The new year could sound a lot like the old one in Sudbury city council chambers, as several unresolved issues will be on council’s agenda in 2014.

CBC News reporter Erik White, reflects on what council has in store in the coming year, based on what some have said in 2013. Click here or to the left to hear observations during a CBC Sudbury Morning North radio program interview.

Read on for a few highlights:

More city cuts on the horizon

The size of the city's workforce keeps coming up as a concern, but little has been done to cut down the payroll.

City councillor Jacques Barbeau has said 2,000 workers is the right number, but some departments are overstaffed.

"Quite frankly, there's people that are twiddling their thumbs,” he remarked previously. “And we can't have that."

A staffing review is expected sometime in 2014, as is a consultant's report on how many buildings Greater Sudbury needs.

"I don't think there's any city I know that has 600 buildings,” Mayor Marianne Matichuk said ealier in 2013.

She sees this as a place to save precious taxdollars, but it could lead to unpopular decisions right before the municipal election in the fall.

Deciding on the fate of the Sudbury arena

Replacing the aging Sudbury Arena is also in that category. Councillor Fabio Belli pushed to make a decision in 2013, but others worried about rushing a multi-million-dollar project.

"Maybe, [for] some of us, that's what we want. We don't want to make a decision,” he speculated at the time. “Let the next council make that decision. And there's a good possibility maybe none of us will be on that next council."

But this council still might make that decision.

City staff members said a report outlining options for a new arena should get to city council before Sudburians go to the polls in October.

Council vs. Mayor

Sudbury Mayor Marianne Matichuk

During 2013, Greater Sudbury Mayor Marianne Matichuk routinely challenged city council on decisions that were made. (Yvon Theriault/Radio-Canada )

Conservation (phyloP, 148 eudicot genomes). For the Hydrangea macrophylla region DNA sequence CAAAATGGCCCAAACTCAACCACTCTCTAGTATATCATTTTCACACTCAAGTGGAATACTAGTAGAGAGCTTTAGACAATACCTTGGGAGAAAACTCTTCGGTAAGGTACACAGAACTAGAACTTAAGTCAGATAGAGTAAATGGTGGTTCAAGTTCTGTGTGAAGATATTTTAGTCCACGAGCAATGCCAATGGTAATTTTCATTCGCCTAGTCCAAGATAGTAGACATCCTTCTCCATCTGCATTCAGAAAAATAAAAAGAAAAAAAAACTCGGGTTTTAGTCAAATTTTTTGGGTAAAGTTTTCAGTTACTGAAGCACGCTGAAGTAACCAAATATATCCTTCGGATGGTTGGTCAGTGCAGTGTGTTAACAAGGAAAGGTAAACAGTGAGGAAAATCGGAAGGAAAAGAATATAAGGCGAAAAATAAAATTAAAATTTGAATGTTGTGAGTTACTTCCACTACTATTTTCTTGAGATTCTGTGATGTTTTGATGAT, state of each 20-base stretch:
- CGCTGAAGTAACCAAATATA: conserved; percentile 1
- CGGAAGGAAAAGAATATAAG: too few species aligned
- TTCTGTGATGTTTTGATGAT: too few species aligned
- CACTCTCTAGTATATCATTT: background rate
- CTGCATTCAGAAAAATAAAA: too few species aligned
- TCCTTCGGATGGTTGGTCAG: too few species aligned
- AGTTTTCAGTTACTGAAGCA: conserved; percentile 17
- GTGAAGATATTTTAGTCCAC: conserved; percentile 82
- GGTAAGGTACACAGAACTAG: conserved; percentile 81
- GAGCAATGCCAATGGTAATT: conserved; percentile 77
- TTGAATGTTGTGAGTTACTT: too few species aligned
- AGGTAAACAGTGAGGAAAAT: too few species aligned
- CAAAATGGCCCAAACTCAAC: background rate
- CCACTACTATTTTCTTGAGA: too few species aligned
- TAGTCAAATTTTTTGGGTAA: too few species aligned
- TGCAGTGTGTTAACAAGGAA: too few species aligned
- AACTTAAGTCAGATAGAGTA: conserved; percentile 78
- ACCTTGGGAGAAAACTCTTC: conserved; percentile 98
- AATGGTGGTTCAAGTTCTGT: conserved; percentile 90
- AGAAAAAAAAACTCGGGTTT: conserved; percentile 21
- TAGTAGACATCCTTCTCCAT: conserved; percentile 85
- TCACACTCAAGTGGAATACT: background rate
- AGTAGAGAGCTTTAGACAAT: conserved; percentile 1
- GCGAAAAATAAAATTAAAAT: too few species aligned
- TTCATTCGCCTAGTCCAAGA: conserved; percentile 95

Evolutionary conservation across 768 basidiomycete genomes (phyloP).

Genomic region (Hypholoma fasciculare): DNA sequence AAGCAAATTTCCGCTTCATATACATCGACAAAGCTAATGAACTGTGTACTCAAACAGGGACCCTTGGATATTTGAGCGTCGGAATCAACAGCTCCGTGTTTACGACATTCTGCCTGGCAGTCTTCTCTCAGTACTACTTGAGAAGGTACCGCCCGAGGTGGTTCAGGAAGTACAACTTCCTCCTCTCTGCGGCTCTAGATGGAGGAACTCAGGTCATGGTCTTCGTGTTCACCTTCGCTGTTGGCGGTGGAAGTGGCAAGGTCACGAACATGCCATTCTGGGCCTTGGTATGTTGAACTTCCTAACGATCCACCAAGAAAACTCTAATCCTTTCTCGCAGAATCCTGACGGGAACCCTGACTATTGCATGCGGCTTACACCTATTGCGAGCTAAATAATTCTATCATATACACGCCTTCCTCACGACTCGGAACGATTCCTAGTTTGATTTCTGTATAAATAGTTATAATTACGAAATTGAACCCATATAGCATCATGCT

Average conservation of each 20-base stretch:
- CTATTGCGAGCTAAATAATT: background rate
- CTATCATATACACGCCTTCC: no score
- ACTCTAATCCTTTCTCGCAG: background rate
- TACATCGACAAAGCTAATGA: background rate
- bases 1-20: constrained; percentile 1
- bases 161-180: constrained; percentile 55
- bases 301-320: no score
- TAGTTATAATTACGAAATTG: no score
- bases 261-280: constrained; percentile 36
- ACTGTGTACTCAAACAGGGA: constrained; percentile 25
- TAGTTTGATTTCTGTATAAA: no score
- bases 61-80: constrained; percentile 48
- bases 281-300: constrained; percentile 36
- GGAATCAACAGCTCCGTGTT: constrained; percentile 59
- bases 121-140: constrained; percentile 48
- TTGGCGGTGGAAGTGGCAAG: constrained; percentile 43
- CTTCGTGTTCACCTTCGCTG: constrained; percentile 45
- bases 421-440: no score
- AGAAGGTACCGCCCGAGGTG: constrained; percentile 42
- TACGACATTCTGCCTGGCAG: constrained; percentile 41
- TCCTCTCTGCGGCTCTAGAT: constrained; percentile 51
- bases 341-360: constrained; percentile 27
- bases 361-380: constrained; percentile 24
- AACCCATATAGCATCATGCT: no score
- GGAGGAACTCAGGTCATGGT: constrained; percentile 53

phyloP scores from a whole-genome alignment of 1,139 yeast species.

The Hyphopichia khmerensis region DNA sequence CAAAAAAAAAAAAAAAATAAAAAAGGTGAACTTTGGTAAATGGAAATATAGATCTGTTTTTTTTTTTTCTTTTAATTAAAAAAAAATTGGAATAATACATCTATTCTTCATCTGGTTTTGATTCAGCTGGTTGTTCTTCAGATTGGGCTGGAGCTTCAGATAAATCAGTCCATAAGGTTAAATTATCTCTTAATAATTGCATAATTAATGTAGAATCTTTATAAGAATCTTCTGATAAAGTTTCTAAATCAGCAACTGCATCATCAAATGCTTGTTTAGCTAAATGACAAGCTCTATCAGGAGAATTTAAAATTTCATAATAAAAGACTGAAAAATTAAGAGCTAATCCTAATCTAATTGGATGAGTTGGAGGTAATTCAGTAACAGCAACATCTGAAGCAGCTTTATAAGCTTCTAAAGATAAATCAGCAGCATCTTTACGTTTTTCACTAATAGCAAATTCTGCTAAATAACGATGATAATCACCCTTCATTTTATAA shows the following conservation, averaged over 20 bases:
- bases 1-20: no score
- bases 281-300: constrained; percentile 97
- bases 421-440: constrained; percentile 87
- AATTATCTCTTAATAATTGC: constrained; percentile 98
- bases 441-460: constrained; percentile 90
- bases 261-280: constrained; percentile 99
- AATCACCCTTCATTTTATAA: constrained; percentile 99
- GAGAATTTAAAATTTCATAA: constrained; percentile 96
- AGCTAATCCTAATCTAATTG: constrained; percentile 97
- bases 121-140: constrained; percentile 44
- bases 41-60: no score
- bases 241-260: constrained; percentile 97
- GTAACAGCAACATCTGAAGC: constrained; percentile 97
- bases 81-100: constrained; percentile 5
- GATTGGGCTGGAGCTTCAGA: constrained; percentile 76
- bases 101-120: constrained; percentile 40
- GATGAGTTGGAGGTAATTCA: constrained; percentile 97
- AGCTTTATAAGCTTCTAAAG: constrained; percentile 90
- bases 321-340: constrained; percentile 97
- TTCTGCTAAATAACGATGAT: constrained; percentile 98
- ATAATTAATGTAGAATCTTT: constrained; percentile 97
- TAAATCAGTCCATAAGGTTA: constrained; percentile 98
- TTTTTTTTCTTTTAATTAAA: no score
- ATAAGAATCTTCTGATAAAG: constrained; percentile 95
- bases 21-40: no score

Another story to watch is whether the election at the end of the October puts further strain on relations between the mayor and councillors.

The battles — some private and some public — between Mayor Marianne Matichuk and city councillors included a dust-up in September, when councillor Andre Rivest asked that Matichuk apologize for alleging councillors met secretly, something that has never been proven.

Matichuk: "You are personally attacking me?”

Rivest: “No I am not.”

Matichuk: “And I am not going to answer that ... Enough! <gavel bang> That is enough."

In 2013, city councillors started talking openly about how the divisions are keeping Greater Sudbury from moving forward.

It will be interesting to see if that changes in the months leading up to the election, when candidates usually brag about what they achieved in the last four years.

Almost 11 months away, the spectre of the election is already showing up in council debates, something highlighted by Councillor Joscelyne Landry-Altmann during budget talks earlier in December,

"[This] is frankly nothing more than showmanship. And let's not forget there's a re-election next year,” she said.

Click to the left for m​ore audio and background stories on this feature.